Some six miles to the north-west of Okehampton lies Northlew, which John Betjeman described as 'a village, which almost became a town'. It is a village full of character with many examples of traditional rural buildings and superb views to Dartmoor from the lanes surrounding it.
The village clusters around one of the largest open squares in Devon, reflecting its Saxon origins. Close by stands the fifteenth-century church of St Thomas of Canterbury, and the Hebron Methodist Chapel. The Methodist Chapel and St Thomas' Church have regular services and activities, St Thomas' often including the children at the local school. Both the church and chapel have their own rooms used for some of the village activities.
Together with the village primary school, pub and Post Office, they are at the heart of this community. Yet to the keen observer, a hidden history of days gone by waits to be discovered. Tell-tale signs show where many businesses and shops once stood. Narrow lanes and the railway, now closed, radiate out to link outlying farms and smaller communities. Although scattered, this community is strong and friendly, showing that it has been self-contained, supportive, and rich in its upbringing.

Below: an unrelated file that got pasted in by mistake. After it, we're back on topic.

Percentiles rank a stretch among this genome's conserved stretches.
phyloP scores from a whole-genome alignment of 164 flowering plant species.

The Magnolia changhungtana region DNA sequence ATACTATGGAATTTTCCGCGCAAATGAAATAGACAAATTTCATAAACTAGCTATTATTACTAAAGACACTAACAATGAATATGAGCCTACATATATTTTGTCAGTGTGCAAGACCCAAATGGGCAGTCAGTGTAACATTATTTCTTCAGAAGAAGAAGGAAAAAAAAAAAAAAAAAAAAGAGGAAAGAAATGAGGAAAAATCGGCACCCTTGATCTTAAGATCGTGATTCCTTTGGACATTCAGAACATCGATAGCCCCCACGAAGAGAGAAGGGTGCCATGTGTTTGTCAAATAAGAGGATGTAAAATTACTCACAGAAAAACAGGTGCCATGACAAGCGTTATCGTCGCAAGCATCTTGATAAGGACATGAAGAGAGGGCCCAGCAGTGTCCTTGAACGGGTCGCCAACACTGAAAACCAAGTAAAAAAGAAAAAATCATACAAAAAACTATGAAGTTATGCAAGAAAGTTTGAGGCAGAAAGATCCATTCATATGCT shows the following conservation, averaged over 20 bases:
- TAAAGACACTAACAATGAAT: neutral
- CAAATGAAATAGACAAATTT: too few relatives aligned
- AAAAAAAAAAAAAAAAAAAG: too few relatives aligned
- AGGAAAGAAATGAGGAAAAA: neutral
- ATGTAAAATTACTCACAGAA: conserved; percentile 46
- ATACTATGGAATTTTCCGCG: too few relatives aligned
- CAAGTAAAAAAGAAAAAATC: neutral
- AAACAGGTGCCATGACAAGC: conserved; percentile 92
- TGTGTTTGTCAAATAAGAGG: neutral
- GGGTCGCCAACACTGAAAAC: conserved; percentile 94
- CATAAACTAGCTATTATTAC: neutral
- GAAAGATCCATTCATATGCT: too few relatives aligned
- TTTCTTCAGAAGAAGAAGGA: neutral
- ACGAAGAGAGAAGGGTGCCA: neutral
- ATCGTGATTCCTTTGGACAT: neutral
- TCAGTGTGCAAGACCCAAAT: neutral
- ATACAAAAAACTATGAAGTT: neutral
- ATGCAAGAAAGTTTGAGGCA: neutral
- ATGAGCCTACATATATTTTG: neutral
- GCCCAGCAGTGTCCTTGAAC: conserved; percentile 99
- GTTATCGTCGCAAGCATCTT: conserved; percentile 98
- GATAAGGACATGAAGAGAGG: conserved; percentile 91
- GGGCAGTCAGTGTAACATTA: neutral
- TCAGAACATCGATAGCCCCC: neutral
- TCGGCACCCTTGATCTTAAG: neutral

There is a saying in Northlew that 'the Devil died of cold'. Well, it is thought that the Devil was either a celebrated cock bird that died after a hard fight, or an infamous stag that died following a gruelling chase. Whichever it was legend has it that the animal is buried beneath the market cross!
Reference: adapted, with permission, from The Book of NORTHLEW published by Halsgrove 2002